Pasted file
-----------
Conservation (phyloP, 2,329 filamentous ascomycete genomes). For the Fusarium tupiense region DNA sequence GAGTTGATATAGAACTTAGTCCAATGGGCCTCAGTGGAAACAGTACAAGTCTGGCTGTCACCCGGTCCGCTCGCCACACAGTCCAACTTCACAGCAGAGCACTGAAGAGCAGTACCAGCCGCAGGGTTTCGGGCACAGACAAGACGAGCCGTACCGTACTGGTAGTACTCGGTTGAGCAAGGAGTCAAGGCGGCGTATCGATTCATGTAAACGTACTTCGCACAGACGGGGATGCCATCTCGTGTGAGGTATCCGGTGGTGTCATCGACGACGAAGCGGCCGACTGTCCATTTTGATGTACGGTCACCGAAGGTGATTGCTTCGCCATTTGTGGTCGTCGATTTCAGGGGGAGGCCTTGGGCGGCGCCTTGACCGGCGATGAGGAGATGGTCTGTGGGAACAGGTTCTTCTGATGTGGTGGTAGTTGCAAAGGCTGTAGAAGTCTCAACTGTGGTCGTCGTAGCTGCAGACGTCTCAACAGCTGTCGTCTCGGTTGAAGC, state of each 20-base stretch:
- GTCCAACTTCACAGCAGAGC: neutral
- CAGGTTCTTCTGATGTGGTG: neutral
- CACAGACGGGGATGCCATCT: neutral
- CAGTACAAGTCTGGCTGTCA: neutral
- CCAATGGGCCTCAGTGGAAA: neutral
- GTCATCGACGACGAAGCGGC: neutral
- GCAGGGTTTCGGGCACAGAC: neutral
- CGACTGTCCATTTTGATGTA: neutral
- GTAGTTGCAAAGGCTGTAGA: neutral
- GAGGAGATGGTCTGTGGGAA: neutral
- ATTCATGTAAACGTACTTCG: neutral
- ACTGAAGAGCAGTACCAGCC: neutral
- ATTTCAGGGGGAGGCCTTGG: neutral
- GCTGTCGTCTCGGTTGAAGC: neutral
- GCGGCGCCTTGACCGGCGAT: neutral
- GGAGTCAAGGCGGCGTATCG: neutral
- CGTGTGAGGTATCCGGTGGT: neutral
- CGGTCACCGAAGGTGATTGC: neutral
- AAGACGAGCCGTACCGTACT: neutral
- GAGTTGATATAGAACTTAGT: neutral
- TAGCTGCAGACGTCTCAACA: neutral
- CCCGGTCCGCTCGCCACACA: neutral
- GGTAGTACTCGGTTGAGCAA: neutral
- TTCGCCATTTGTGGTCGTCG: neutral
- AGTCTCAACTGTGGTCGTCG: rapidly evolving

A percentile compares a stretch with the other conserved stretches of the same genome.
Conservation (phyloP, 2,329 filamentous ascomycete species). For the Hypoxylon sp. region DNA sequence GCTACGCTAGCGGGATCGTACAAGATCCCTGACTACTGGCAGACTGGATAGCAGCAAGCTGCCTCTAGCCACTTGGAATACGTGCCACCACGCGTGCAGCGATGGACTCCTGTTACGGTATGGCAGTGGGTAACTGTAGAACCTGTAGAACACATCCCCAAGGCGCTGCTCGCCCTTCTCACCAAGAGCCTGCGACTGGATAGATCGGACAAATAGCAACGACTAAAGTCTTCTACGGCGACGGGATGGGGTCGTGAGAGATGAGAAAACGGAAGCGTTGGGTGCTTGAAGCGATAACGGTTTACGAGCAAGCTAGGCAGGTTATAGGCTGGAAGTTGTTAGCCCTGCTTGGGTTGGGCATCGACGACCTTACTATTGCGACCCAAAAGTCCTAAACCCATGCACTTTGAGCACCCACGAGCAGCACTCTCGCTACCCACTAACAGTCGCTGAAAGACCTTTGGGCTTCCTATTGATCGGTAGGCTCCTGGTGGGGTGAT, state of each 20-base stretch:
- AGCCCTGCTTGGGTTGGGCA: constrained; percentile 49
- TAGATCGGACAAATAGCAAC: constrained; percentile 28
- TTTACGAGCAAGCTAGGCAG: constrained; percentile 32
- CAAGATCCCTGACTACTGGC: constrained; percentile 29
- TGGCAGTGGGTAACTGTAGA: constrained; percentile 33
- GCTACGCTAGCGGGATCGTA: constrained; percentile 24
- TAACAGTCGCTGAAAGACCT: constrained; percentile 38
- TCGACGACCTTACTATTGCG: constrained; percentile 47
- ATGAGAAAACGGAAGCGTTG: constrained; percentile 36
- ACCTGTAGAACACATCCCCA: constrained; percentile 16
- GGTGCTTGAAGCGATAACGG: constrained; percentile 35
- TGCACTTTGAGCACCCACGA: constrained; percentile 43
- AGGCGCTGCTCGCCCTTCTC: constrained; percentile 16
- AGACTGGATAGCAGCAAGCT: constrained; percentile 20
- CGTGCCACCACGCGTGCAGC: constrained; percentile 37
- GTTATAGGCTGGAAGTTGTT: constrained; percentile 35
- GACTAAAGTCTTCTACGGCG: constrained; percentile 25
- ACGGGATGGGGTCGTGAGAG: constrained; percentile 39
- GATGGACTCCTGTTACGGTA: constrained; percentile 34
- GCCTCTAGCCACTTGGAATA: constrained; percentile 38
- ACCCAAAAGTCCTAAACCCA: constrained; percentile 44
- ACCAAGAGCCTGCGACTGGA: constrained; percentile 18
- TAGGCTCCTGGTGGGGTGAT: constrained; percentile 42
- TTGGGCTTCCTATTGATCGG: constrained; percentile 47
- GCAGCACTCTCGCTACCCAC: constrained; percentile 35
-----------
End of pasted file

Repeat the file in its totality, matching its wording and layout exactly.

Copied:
Conservation (phyloP, 2,329 filamentous ascomycete genomes). For the Fusarium tupiense region DNA sequence GAGTTGATATAGAACTTAGTCCAATGGGCCTCAGTGGAAACAGTACAAGTCTGGCTGTCACCCGGTCCGCTCGCCACACAGTCCAACTTCACAGCAGAGCACTGAAGAGCAGTACCAGCCGCAGGGTTTCGGGCACAGACAAGACGAGCCGTACCGTACTGGTAGTACTCGGTTGAGCAAGGAGTCAAGGCGGCGTATCGATTCATGTAAACGTACTTCGCACAGACGGGGATGCCATCTCGTGTGAGGTATCCGGTGGTGTCATCGACGACGAAGCGGCCGACTGTCCATTTTGATGTACGGTCACCGAAGGTGATTGCTTCGCCATTTGTGGTCGTCGATTTCAGGGGGAGGCCTTGGGCGGCGCCTTGACCGGCGATGAGGAGATGGTCTGTGGGAACAGGTTCTTCTGATGTGGTGGTAGTTGCAAAGGCTGTAGAAGTCTCAACTGTGGTCGTCGTAGCTGCAGACGTCTCAACAGCTGTCGTCTCGGTTGAAGC, state of each 20-base stretch:
- GTCCAACTTCACAGCAGAGC: neutral
- CAGGTTCTTCTGATGTGGTG: neutral
- CACAGACGGGGATGCCATCT: neutral
- CAGTACAAGTCTGGCTGTCA: neutral
- CCAATGGGCCTCAGTGGAAA: neutral
- GTCATCGACGACGAAGCGGC: neutral
- GCAGGGTTTCGGGCACAGAC: neutral
- CGACTGTCCATTTTGATGTA: neutral
- GTAGTTGCAAAGGCTGTAGA: neutral
- GAGGAGATGGTCTGTGGGAA: neutral
- ATTCATGTAAACGTACTTCG: neutral
- ACTGAAGAGCAGTACCAGCC: neutral
- ATTTCAGGGGGAGGCCTTGG: neutral
- GCTGTCGTCTCGGTTGAAGC: neutral
- GCGGCGCCTTGACCGGCGAT: neutral
- GGAGTCAAGGCGGCGTATCG: neutral
- CGTGTGAGGTATCCGGTGGT: neutral
- CGGTCACCGAAGGTGATTGC: neutral
- AAGACGAGCCGTACCGTACT: neutral
- GAGTTGATATAGAACTTAGT: neutral
- TAGCTGCAGACGTCTCAACA: neutral
- CCCGGTCCGCTCGCCACACA: neutral
- GGTAGTACTCGGTTGAGCAA: neutral
- TTCGCCATTTGTGGTCGTCG: neutral
- AGTCTCAACTGTGGTCGTCG: rapidly evolving

A percentile compares a stretch with the other conserved stretches of the same genome.
Conservation (phyloP, 2,329 filamentous ascomycete species). For the Hypoxylon sp. region DNA sequence GCTACGCTAGCGGGATCGTACAAGATCCCTGACTACTGGCAGACTGGATAGCAGCAAGCTGCCTCTAGCCACTTGGAATACGTGCCACCACGCGTGCAGCGATGGACTCCTGTTACGGTATGGCAGTGGGTAACTGTAGAACCTGTAGAACACATCCCCAAGGCGCTGCTCGCCCTTCTCACCAAGAGCCTGCGACTGGATAGATCGGACAAATAGCAACGACTAAAGTCTTCTACGGCGACGGGATGGGGTCGTGAGAGATGAGAAAACGGAAGCGTTGGGTGCTTGAAGCGATAACGGTTTACGAGCAAGCTAGGCAGGTTATAGGCTGGAAGTTGTTAGCCCTGCTTGGGTTGGGCATCGACGACCTTACTATTGCGACCCAAAAGTCCTAAACCCATGCACTTTGAGCACCCACGAGCAGCACTCTCGCTACCCACTAACAGTCGCTGAAAGACCTTTGGGCTTCCTATTGATCGGTAGGCTCCTGGTGGGGTGAT, state of each 20-base stretch:
- AGCCCTGCTTGGGTTGGGCA: constrained; percentile 49
- TAGATCGGACAAATAGCAAC: constrained; percentile 28
- TTTACGAGCAAGCTAGGCAG: constrained; percentile 32
- CAAGATCCCTGACTACTGGC: constrained; percentile 29
- TGGCAGTGGGTAACTGTAGA: constrained; percentile 33
- GCTACGCTAGCGGGATCGTA: constrained; percentile 24
- TAACAGTCGCTGAAAGACCT: constrained; percentile 38
- TCGACGACCTTACTATTGCG: constrained; percentile 47
- ATGAGAAAACGGAAGCGTTG: constrained; percentile 36
- ACCTGTAGAACACATCCCCA: constrained; percentile 16
- GGTGCTTGAAGCGATAACGG: constrained; percentile 35
- TGCACTTTGAGCACCCACGA: constrained; percentile 43
- AGGCGCTGCTCGCCCTTCTC: constrained; percentile 16
- AGACTGGATAGCAGCAAGCT: constrained; percentile 20
- CGTGCCACCACGCGTGCAGC: constrained; percentile 37
- GTTATAGGCTGGAAGTTGTT: constrained; percentile 35
- GACTAAAGTCTTCTACGGCG: constrained; percentile 25
- ACGGGATGGGGTCGTGAGAG: constrained; percentile 39
- GATGGACTCCTGTTACGGTA: constrained; percentile 34
- GCCTCTAGCCACTTGGAATA: constrained; percentile 38
- ACCCAAAAGTCCTAAACCCA: constrained; percentile 44
- ACCAAGAGCCTGCGACTGGA: constrained; percentile 18
- TAGGCTCCTGGTGGGGTGAT: constrained; percentile 42
- TTGGGCTTCCTATTGATCGG: constrained; percentile 47
- GCAGCACTCTCGCTACCCAC: constrained; percentile 35